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Smooth Classics with Margherita Taylor 10pm - 1am
5 March 2021, 16:58
Classical music wouldn’t be classical music without the legacy and lasting supremacy of Baroque composer J.S. Bach’s music. Here are some of his best works.
Ah Bach. Bach’s music is at once majestic and sublime, virtuosic and versatile – and moving beyond words.
J.S. Bach was a Baroque composer and keyboardist who simply defines the entire classical music genre – it feels, to us, like all the important roads in music lead from Bach, and back to Bach.
Bach wrote in almost every genre you could think of – from big orchestral and choral settings, to chamber pieces and instrumental sonatas for a myriad of musical instruments, to enduringly powerful unaccompanied works, and volumes of keyboard music.
To narrow it down to ten works is, of course, ambitious. But below, you’ll find the essential pieces of Bach’s music that we really don’t want you to miss.
Bach’s Brandenburg Concertos are a collection of six, three-movement orchestral works, completed by the composer in around 1721 for Prussian royal, the Margrave Christian Ludwig of Brandenburg-Schwedt.
The six concertos demonstrate the sheer complexity and enduringly recognisable melodies typical of Bach. The third concerto, especially, seems to epitomise the Baroque era for many music lovers, underpinning many a film or TV soundtrack still today, and remaining a firm concert hall favourite.
The Goldberg Variations, originally composed for the harpsichord, centre around this most sublime keyboard aria, lightly sprinkled with grace notes and embellishments, but at its core simple and achingly beautiful.
The variations then come, one after the other, and unravel Bach’s wonderful melody into a mind-bogglingly beautiful and complex Baroque work that demands you sit up and notice how ingeniously Bach was able to use any musical device available to him. Incredible.
Bach’s Concerto for Two Violins, known fondly as the ‘Bach Double’, is a masterclass in powerful duet writing.
The first movement has the two solo violinists joust with Bach’s joyous melody, before they pause and deeply reflect, with the heartachingly beautiful melodies and chords of the slow second movement.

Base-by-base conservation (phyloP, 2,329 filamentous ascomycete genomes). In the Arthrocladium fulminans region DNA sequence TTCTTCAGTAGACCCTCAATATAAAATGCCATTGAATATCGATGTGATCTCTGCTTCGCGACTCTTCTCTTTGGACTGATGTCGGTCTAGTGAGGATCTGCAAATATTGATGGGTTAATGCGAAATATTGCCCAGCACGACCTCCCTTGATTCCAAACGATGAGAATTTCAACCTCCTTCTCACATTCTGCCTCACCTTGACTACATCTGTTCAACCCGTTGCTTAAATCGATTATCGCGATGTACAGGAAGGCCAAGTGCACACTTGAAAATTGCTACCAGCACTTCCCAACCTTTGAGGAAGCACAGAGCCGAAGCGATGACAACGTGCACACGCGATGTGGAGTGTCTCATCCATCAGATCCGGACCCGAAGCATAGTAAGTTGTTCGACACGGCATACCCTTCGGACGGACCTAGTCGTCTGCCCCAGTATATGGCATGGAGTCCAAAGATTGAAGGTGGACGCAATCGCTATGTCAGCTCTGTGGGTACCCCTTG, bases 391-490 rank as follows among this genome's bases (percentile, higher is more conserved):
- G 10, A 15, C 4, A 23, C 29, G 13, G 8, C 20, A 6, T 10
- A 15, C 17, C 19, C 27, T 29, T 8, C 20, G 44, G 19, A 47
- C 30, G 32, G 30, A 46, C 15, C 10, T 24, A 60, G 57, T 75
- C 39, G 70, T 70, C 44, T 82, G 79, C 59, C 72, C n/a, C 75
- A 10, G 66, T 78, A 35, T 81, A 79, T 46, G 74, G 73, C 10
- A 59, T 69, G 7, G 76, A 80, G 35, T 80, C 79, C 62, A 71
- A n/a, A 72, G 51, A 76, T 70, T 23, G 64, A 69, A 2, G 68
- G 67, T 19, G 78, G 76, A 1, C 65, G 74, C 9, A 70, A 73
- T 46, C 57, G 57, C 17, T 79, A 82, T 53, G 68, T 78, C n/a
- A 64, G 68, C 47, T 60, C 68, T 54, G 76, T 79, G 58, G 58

The concerto closes with a flashy third movement, in which one violin seems to chase the other, just a fraction of a step behind all the way through, making for a thrilling and energetic finale.
All you need to know of Bach’s mastery of keyboard writing is contained here in The Well-Tempered Clavier, books one and two. Both collections contain a prelude and accompanying fugue, written in all 24 major and minor keys of the Western music scale.
The colour and mood of each key comes to life in Bach’s careful and creative compositions, which remain as rewarding for keyboard learners as they do for experienced keyboard masters. In fact, The Well-Tempered Clavier was dubbed as being “for the profit and use of musical youth desirous of learning, and especially for the pastime of those already skilled in this study” by Bach himself.
Bach wrote two choral oratorios based on the Passion, or final period, of the life of Jesus in Christianity. The St Matthew Passion is the epitome of Bach’s ability to set sacred choral music and it contains some of the most beautiful melodies, and powerful choral moments found in music.
The aria for mezzo-soprano, with solo violin and orchestral continuo, ‘Erbarme dich, mein Gott, um meiner Zähren Willen’ is one of the most loved from the oratorio – and it’s no surprise. The unbelievably moving music seems to ache and sob, “Have mercy my God...” it weeps.
Another piece attributed to Bach is the slightly terrifying Toccata and Fugue in D minor. Composed for the organ, the piece opens with a spine-tingling flourish at the top of the keyboard, which descends from its lofty heights into a cascade of furious, virtuosic organ writing that never fails to stun.
The piece was use in Disney’s Fantasia soundtrack, and after that for a macabre scene in a 1962 film adaptation of The Phantom of the Opera, and has since remained a bit of a horror soundtrack go-to.
Another of Bach’s most recognisable tunes comes from the Suite No. 1 for Solo Cello, part of six suites Bach wrote for the instrument, likely between 1717 and 1723.
The music’s wonderfully undulating melodies and slowly unfolding suspense make it typically ingenious Bach, and what a treat for us that he applied his genius to an instrument as gorgeous and soulful as a cello, alone and magnificent in its solo glory.
In the B Minor Mass, Bach set the Christian liturgy in one of the most enduring sacred choral works in classical music history. A full mass setting, it consists of a musical setting of the five sections of the ‘ordinarium’ – the Kyrie, Gloria, Credo, Sanctus and Benedictus, and the Agnus Dei – and is a powerful testament to the ability of truly great choral music to speak to faith, and the glory of God.
Bach’s Partita in D minor for solo violin is part of a whole set of sonatas and partitas written for the instrument, but this one is a particular knockout.
The fifth movement ‘Chaconne’ is especially striking. It calls for the violinist to play dramatic spread chords from the very beginning – but in such a way as to make them feel suspended, and achingly tense. It’s in the minor key, and the melody progresses in an incredible moving way, making it real soul-reaching stuff. Wow.
Even the humble flute, in Bach’s hands, gets to be a powerful, multifaceted musical instrument with just the single line of melody available to it at any one time.
The B minor sonata for flute and keyboard makes the flute’s horizons absolutely vast, in terms of the melody and dynamic range it calls for, and it’s the most challenging, but satisfying, work for any flautist. We promise that even those not that keen on listening to flute-driven works will find this a satiating listen. Bravo once again, Bach!